Sometimes London feels like one of the loneliest places on earth. When it all gets a bit too much, I often think of my grandmother. I sometimes talk to her, ask her for guidance. I don’t call myself religious, I don’t know how I feel about any of that stuff really, but I like to think my grandmother chose that day a year ago to leave this world, as I left mine, so she could follow me on my journey.
Coming to terms with the fact a year has passed since that day leads me to the realisation my childhood was now so very long ago. It’s one of those things I think long and hard about, literally trying to remember as much as I can if I forget one day how wonderful it all was. It’s a sad reminder time moves at a ridiculous pace. You should believe it when people tell you so.
But those blissfully sunshine-drenched, sugar-coated, laughter-filled childhood memories.
Me, picking mulberries, while my grandmother in her handmade shift dresses and strawberry hair, tended to beds of technicolour flowers. And in his long-sleeved shirt and floppy cotton fisherman’s hat, my grandfather sat on his wooden post watering the vegetable patch.
My grandmother was one of the most creative souls I’ve ever known. Alongside her love for Lucille Ball she spent hours scrap-booking. I can still see her pasting every clipping painstakingly into those yellowed pages. With her collection of McCall’s patterns, she was a whiz on the sewing machine, sewing our dance costumes or pouches for our trinkets. She encouraged creativity to pour out of our hearts.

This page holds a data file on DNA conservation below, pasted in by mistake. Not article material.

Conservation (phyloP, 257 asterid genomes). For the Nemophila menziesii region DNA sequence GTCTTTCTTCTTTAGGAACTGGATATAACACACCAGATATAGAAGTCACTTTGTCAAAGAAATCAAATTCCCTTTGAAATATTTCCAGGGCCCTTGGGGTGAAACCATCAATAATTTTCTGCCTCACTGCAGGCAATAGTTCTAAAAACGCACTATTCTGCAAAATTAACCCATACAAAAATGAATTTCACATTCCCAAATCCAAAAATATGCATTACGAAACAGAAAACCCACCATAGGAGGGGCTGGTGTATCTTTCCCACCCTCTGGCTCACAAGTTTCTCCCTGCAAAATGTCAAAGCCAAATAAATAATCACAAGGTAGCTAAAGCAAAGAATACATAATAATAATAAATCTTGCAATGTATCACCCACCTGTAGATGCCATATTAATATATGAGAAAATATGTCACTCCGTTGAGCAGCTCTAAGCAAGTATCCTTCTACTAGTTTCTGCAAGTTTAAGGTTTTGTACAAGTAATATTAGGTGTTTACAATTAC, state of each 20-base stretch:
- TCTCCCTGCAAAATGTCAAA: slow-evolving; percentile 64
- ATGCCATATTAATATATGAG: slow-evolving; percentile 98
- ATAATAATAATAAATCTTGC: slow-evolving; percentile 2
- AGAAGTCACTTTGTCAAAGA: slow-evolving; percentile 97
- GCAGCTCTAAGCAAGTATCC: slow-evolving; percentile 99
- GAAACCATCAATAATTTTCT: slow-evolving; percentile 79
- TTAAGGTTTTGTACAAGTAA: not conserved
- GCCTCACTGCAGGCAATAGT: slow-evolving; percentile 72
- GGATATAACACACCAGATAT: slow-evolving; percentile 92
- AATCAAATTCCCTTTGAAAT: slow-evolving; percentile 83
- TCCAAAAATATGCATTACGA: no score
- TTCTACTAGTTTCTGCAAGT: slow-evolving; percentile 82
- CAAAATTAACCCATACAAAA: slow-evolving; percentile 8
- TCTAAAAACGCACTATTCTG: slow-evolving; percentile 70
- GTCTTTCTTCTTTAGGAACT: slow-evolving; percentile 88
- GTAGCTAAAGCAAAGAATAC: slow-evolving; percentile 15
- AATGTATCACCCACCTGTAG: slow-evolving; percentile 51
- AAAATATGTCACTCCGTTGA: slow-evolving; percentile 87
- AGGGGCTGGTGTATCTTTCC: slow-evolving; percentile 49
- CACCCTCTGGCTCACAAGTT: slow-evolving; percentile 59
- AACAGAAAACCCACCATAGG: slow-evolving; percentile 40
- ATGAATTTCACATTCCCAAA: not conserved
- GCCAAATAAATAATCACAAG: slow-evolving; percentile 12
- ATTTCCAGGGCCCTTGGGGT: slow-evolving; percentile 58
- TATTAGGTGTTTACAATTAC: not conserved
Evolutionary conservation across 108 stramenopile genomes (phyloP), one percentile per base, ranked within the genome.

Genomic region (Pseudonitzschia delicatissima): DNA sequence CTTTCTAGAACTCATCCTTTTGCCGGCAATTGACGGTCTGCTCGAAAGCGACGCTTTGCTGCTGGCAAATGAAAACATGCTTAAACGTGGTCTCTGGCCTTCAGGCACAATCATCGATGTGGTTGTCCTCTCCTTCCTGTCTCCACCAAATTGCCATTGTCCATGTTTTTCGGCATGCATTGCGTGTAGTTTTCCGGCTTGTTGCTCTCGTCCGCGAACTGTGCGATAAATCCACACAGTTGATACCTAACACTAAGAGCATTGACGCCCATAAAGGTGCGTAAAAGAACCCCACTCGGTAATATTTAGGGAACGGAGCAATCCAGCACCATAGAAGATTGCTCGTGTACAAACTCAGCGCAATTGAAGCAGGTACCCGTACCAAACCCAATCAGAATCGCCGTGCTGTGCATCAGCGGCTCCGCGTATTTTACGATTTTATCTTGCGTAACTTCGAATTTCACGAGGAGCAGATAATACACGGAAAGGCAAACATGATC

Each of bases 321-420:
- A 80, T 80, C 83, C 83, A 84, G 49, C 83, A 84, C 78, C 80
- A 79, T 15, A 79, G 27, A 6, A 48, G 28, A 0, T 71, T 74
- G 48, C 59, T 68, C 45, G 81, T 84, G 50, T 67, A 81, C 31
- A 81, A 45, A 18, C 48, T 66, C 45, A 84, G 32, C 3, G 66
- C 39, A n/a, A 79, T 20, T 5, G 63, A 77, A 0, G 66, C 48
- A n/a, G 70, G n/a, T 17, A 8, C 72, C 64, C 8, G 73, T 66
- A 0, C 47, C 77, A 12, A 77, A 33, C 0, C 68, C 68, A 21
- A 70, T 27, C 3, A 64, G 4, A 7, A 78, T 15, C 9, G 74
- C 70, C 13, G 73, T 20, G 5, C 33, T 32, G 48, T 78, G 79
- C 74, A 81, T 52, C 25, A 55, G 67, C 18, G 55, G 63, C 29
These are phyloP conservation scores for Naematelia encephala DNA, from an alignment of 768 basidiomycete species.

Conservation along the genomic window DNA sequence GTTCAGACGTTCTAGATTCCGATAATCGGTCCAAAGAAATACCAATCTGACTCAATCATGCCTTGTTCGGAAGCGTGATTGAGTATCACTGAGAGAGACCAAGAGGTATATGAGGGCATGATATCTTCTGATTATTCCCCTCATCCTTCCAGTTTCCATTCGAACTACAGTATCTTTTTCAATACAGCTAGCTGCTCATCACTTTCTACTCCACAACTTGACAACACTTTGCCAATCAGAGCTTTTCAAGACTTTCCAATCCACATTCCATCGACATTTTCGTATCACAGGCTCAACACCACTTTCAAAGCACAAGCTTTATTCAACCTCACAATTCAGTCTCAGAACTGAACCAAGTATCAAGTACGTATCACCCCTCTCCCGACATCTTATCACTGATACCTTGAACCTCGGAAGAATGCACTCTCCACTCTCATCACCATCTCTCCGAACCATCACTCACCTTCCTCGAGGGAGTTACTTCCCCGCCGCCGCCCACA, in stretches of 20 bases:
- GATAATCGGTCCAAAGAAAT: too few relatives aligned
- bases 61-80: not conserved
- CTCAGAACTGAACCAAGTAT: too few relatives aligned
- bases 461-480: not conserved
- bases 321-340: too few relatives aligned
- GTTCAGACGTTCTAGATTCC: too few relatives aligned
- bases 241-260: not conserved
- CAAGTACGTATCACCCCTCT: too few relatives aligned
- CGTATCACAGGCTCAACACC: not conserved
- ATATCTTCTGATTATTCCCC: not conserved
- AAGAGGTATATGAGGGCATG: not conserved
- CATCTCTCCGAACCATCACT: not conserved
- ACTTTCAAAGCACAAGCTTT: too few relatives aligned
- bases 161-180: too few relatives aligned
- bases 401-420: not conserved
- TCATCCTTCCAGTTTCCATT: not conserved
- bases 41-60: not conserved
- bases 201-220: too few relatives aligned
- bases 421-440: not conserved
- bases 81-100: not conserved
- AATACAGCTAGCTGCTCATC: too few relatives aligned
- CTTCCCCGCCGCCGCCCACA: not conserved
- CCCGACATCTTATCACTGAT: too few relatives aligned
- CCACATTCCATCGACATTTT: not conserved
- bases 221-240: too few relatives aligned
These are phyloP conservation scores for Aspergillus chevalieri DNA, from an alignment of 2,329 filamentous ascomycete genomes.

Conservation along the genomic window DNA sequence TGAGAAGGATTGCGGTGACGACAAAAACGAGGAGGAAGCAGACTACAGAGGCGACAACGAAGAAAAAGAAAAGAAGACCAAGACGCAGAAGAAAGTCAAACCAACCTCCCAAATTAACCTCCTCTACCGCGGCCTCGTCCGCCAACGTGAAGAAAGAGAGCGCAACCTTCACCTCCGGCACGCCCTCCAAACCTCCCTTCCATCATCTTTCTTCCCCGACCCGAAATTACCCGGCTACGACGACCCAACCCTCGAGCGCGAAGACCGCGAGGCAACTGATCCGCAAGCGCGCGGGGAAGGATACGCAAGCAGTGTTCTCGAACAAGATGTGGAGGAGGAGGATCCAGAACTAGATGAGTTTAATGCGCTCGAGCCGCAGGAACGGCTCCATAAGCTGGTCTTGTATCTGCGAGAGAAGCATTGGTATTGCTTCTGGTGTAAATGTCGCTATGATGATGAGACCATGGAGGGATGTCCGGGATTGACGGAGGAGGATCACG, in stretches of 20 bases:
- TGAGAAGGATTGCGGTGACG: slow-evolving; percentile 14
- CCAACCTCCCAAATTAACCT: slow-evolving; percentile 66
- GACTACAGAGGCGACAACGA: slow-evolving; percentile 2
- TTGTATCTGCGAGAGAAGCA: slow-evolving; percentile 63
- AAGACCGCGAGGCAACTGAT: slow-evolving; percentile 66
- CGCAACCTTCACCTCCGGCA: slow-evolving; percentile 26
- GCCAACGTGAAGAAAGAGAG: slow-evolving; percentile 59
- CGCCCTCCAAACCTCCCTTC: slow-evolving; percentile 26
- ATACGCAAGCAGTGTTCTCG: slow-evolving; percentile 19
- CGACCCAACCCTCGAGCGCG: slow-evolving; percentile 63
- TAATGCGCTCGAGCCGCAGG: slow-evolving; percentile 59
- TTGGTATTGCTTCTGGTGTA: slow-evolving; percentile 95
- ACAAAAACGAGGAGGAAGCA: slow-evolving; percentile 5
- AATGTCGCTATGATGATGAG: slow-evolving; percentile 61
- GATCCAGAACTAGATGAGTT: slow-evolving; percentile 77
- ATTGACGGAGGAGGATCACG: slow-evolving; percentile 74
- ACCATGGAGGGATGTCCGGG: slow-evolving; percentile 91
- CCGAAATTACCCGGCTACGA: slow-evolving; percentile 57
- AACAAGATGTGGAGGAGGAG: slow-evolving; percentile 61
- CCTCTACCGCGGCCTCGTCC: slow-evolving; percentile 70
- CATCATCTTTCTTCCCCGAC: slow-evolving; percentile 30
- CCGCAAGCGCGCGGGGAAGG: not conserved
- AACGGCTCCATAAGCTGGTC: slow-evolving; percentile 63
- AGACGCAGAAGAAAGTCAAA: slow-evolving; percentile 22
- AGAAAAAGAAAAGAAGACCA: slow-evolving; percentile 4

She had this contagious laugh that would make everyone around her chuckle as much. It was one of the best sounds to hear, only surpassed by her singing voice.
My grandmother was the decision maker. The tough nut. The rock. The perfect companion to my cotton-hearted grandfather.
And this love my grandparents’ had was like something movies are made from. A love that survived fleeing the war, starting a new life in a foreign land and being by each other’s side through sickness and health.
That sickness was my grandmother deteriorating from Alzheimer’s, while my grandfather travelled almost every day to the nursing home to make sure she’d been fed and looked after properly. Going to see her kept him going. He held her frail hand as she made tiny movements to show joy and listened kindly to her befuddled foreign tongue. He kissed her forehead as she dozed off to sleep. Their relationship is my benchmark. What a wondrous love.
So even though my grandfather is without his lifelong love, and my mother is without her own, she left behind so much we can hold on to tightly until our fingers become comfortably numb.
I can’t hear her sing-song voice again, or see her kind face. But I do feel a strange comfort in knowing she may be watching over me. She’s probably chastising me for all the stupid things I’ve done, wanting to yell at me a little. Maybe she’s proud of me, or super embarrassed? It hurts that I will never know these things, but I like to think she’s guiding me along anyway.